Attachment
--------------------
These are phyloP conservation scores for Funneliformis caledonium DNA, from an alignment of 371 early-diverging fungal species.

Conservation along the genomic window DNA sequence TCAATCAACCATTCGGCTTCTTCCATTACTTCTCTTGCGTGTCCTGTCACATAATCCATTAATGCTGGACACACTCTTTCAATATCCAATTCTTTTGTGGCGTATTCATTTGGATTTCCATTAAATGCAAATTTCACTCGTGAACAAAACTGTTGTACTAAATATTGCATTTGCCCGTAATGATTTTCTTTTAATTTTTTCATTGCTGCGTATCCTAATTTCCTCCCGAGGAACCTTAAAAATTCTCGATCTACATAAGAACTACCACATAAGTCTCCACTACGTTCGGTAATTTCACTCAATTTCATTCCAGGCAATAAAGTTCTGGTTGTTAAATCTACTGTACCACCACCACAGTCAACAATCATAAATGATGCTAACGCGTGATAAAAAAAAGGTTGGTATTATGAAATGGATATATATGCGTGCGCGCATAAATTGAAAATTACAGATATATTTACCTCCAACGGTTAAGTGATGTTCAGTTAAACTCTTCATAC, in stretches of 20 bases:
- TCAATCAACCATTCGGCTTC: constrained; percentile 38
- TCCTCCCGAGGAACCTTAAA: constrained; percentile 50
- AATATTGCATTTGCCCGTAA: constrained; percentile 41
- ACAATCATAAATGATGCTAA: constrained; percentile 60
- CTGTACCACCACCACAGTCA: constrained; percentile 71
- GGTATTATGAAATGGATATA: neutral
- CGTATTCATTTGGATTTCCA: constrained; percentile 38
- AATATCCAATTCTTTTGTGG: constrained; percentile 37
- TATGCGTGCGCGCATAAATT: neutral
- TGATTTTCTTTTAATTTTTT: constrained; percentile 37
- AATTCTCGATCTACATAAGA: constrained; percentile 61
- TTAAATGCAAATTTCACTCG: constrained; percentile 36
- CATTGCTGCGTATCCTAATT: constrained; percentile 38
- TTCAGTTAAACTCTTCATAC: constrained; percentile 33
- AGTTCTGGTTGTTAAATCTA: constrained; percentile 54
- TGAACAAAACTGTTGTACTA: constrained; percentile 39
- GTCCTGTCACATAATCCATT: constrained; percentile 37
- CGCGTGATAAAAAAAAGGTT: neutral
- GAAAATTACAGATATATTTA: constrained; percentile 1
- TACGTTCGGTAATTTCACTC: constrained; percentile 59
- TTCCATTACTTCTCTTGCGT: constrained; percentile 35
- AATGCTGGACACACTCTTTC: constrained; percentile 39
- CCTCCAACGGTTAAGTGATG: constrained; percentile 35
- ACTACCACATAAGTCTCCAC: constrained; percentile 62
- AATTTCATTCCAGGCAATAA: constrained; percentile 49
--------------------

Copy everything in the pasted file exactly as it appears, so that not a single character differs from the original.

These are phyloP conservation scores for Funneliformis caledonium DNA, from an alignment of 371 early-diverging fungal species.

Conservation along the genomic window DNA sequence TCAATCAACCATTCGGCTTCTTCCATTACTTCTCTTGCGTGTCCTGTCACATAATCCATTAATGCTGGACACACTCTTTCAATATCCAATTCTTTTGTGGCGTATTCATTTGGATTTCCATTAAATGCAAATTTCACTCGTGAACAAAACTGTTGTACTAAATATTGCATTTGCCCGTAATGATTTTCTTTTAATTTTTTCATTGCTGCGTATCCTAATTTCCTCCCGAGGAACCTTAAAAATTCTCGATCTACATAAGAACTACCACATAAGTCTCCACTACGTTCGGTAATTTCACTCAATTTCATTCCAGGCAATAAAGTTCTGGTTGTTAAATCTACTGTACCACCACCACAGTCAACAATCATAAATGATGCTAACGCGTGATAAAAAAAAGGTTGGTATTATGAAATGGATATATATGCGTGCGCGCATAAATTGAAAATTACAGATATATTTACCTCCAACGGTTAAGTGATGTTCAGTTAAACTCTTCATAC, in stretches of 20 bases:
- TCAATCAACCATTCGGCTTC: constrained; percentile 38
- TCCTCCCGAGGAACCTTAAA: constrained; percentile 50
- AATATTGCATTTGCCCGTAA: constrained; percentile 41
- ACAATCATAAATGATGCTAA: constrained; percentile 60
- CTGTACCACCACCACAGTCA: constrained; percentile 71
- GGTATTATGAAATGGATATA: neutral
- CGTATTCATTTGGATTTCCA: constrained; percentile 38
- AATATCCAATTCTTTTGTGG: constrained; percentile 37
- TATGCGTGCGCGCATAAATT: neutral
- TGATTTTCTTTTAATTTTTT: constrained; percentile 37
- AATTCTCGATCTACATAAGA: constrained; percentile 61
- TTAAATGCAAATTTCACTCG: constrained; percentile 36
- CATTGCTGCGTATCCTAATT: constrained; percentile 38
- TTCAGTTAAACTCTTCATAC: constrained; percentile 33
- AGTTCTGGTTGTTAAATCTA: constrained; percentile 54
- TGAACAAAACTGTTGTACTA: constrained; percentile 39
- GTCCTGTCACATAATCCATT: constrained; percentile 37
- CGCGTGATAAAAAAAAGGTT: neutral
- GAAAATTACAGATATATTTA: constrained; percentile 1
- TACGTTCGGTAATTTCACTC: constrained; percentile 59
- TTCCATTACTTCTCTTGCGT: constrained; percentile 35
- AATGCTGGACACACTCTTTC: constrained; percentile 39
- CCTCCAACGGTTAAGTGATG: constrained; percentile 35
- ACTACCACATAAGTCTCCAC: constrained; percentile 62
- AATTTCATTCCAGGCAATAA: constrained; percentile 49